SHANGHAI (Reuters) - Foreign buying of Chinese stocks were tepid on Thursday as benchmark indexes rose on the last trading day before mainland shares join MSCI’s emerging markets index.
A rebalancing of portfolios by global passive fund managers, as well as from some active investors, had been widely expected to spark a rush in investment into China’s capital markets on the eve of MSCI’s June 1 inclusion.
But on Thursday, just $1 billion flowed into Chinese stocks via Stock Connect, a key cross-border channel linking mainland and Hong Kong bourses. Some had expected $10 billion of inflows on the day, although active funds have been gradually raising their investment in Chinese shares over the past two months.
“In our view, the upcoming MSCI inclusion will trigger further northbound inflows despite the weak market environment, and A-share valuations appear more attractive after the recent market correction,” said Gao Ting, head of China Strategy at UBS Securities.
The June inclusion will see around 230 Chinese large-cap stocks, known as A shares, added to MSCI’s emerging markets benchmark index with a 2.5 percent partial inclusion factor. The second phase of the inclusion will take place on Sept. 3.
China’s MSCI entry will integrate the world’s second-biggest equity market, with a total stock market capitalization of more than $8 trillion, into the global financial system.
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On Wednesday, MSCI tweaked the final list of companies, dropping embattled Chinese telecommunications gear maker ZTE Corp (0763.HK) (000063.SZ) and four other firms whose shares have been suspended from trading.
Over the past two months, foreign investors have been ramping up investment in Chinese shares, including retailer Wangfujing Group (600859.SS), Shanghai Flyco Electrical Appliance (603868.SS) and spirit maker Sichuan Swellfun (600779.SS), despite rising volatility triggered by fears of a Sino-U.S. trade war.
ZTE has been caught in the crossfire of the dispute and trading in its shares has been halted for two weeks.
On Thursday, northbound flows into Shanghai and Shenzhen amounted to about 6.6 billion yuan ($1.03 billion) - a fraction of the more than 100 billion allowed each day, but still higher than in recent days. There were also signs of stepped up buying in the last three minutes of trading.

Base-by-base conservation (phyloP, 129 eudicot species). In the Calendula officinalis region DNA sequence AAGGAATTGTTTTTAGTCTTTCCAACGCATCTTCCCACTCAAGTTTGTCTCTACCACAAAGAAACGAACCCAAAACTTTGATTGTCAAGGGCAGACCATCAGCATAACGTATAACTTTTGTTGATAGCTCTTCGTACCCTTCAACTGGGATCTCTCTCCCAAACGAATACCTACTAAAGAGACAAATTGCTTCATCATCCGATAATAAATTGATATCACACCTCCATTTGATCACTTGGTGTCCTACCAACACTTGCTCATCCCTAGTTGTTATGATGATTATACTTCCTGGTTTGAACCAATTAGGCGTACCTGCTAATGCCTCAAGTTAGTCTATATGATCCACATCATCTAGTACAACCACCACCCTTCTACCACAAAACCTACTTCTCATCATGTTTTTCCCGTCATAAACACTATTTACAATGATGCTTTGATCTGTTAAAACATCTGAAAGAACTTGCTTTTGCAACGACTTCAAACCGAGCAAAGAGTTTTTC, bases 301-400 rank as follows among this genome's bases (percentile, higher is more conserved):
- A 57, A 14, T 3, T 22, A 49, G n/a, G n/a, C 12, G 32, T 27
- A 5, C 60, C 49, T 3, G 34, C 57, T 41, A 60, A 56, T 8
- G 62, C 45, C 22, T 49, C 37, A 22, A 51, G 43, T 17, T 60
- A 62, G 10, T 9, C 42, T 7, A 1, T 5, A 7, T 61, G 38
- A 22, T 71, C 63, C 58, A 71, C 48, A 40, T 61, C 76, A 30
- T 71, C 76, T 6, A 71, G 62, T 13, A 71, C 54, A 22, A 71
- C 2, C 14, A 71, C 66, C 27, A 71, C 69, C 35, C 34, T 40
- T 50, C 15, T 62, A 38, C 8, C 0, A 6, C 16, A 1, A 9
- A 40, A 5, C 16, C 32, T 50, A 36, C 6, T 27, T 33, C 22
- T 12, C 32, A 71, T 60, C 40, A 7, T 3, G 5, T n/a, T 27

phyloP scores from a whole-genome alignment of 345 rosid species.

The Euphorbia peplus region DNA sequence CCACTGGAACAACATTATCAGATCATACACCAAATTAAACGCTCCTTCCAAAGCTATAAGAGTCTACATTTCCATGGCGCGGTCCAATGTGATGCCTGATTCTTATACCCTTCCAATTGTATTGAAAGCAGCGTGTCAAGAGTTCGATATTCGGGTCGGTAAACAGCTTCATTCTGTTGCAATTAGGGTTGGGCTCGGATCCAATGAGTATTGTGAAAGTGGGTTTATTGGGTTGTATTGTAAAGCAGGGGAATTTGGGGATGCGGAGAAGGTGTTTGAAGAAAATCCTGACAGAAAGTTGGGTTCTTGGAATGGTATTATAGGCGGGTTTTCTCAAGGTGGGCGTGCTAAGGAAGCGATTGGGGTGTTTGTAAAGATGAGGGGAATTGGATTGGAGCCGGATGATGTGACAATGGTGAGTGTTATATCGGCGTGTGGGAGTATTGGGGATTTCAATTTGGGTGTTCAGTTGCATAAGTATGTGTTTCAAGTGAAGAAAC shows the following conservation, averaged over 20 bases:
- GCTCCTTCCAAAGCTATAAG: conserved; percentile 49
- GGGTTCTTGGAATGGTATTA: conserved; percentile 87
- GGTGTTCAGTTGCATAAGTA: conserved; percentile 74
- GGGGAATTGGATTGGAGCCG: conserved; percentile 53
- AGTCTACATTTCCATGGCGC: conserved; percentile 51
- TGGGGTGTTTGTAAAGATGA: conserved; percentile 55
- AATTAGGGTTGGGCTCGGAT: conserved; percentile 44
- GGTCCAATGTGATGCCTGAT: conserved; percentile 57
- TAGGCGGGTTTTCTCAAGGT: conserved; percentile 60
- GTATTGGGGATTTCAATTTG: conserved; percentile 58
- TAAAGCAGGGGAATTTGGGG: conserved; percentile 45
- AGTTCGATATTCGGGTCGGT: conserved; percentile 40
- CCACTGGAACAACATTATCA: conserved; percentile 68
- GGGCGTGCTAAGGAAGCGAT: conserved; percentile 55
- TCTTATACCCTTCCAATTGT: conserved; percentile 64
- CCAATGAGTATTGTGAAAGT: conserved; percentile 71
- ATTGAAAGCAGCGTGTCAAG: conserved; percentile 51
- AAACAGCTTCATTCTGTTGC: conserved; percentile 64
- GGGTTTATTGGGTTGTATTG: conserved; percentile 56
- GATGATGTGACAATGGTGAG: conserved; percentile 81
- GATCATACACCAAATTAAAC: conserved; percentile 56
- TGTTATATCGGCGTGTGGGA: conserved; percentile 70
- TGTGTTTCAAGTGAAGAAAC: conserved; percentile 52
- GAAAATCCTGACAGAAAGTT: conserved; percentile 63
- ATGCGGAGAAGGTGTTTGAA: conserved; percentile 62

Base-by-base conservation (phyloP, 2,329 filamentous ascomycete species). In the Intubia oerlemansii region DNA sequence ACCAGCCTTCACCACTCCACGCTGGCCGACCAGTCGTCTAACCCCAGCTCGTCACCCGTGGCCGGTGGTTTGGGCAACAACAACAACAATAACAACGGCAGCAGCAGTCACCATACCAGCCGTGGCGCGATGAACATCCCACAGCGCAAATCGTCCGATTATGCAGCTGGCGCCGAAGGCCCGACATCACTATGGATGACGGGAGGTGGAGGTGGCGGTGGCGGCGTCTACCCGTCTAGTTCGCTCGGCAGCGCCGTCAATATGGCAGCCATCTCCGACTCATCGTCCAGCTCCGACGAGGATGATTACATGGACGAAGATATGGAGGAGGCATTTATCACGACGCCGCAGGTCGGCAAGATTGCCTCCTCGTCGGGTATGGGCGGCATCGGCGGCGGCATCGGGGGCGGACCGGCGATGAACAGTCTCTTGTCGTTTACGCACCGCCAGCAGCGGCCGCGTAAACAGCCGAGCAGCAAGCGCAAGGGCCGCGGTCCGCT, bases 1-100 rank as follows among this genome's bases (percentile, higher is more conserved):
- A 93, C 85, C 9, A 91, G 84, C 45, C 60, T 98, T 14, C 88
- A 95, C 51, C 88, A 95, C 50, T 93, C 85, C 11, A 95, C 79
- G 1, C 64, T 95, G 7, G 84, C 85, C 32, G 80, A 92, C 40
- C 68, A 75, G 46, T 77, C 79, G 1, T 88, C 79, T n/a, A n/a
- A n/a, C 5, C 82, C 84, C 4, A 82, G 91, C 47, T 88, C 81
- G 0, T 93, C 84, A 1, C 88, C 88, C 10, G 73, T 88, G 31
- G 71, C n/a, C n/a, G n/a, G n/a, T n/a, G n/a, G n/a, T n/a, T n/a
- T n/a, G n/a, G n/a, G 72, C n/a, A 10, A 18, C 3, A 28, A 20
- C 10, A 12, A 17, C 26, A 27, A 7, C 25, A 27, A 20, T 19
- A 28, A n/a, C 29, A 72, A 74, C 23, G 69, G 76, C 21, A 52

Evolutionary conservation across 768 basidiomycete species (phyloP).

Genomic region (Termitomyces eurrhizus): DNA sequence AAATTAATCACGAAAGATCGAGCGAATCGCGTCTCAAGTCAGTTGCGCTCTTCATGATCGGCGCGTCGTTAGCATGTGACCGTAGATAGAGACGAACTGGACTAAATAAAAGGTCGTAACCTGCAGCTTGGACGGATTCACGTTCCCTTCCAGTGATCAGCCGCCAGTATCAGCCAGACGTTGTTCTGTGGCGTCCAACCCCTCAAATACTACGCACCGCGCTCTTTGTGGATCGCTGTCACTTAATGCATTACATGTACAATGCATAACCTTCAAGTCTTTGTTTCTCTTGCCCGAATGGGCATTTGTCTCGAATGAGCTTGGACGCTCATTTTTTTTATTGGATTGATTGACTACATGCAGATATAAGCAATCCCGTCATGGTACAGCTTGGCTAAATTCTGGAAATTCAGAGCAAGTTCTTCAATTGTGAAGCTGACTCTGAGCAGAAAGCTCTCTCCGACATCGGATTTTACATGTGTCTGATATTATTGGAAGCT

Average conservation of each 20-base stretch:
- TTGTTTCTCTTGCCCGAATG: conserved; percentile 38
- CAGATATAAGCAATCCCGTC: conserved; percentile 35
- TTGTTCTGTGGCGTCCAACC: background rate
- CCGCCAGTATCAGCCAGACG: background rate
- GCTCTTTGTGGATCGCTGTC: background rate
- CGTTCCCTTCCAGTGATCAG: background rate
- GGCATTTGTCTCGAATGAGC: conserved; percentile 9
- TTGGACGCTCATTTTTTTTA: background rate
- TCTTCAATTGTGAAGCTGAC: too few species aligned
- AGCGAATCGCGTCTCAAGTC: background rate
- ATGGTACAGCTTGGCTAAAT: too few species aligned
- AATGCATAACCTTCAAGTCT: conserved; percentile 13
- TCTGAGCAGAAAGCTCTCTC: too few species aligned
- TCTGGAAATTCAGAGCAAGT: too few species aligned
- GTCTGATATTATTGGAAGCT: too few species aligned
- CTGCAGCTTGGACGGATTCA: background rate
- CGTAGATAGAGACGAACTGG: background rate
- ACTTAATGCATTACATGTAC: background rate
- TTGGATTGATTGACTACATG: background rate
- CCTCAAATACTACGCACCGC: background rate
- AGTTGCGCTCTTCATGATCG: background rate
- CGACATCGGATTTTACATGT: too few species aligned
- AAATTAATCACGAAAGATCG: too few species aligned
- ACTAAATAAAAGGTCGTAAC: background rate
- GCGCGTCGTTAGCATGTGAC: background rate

But many foreign active fund managers appeared to have stayed on the sidelines.
“The inclusion of A shares in China has no meaningful impact on us because we are not interested in following the benchmark,” said Justin Leverenz, portfolio manager and Director of Emerging Market Equities at OppenheimerFunds. “What we are passionate about is finding extraordinary companies regardless of where they are located.”
Although the MSCI-related inflows will initially be small compared to the size of China’s stock market, inclusion in the global index could spawn other funds and boost interest in Chinese companies over time.
“On a longer-term basis, the opening of China’s capital markets represents a once-in-a-lifetime market event and will be one of the primary ongoing themes in the region for many years to come,” said Will Stephens, Deutsche Bank equity strategist.
In the offshore yuan market there were signs of tight liquidity, but analysts said it was mostly due to month-end demand.
Hong Kong's offshore yuan overnight borrowing rate, or HIBOR, HICNHONDF= was fixed at 6.07100 percent, its highest since June 1, 2017. The offshore yuan CNH=D3 also rose, and was trading 0.13 percent firmer than its onshore counterpart at 6.3995 per dollar as of midday.
More foreign participation in Chinese stocks could help improve investment culture, and press China-listed firms to bolster their corporate governance, said Bin Shi, head of China Equities at UBS Asset Management.
“Index inclusion will bring more long-term institutional investors into the A-shares market...which will change the market structure,” Shi said, noting that the market is currently dominated by retail investors.
“As overseas investors become more active in the market, so listed companies in China will be under tougher scrutiny and they’ll have to bring their disclosure and governance practices into line with international standards.”
Editing by Jacqueline Wong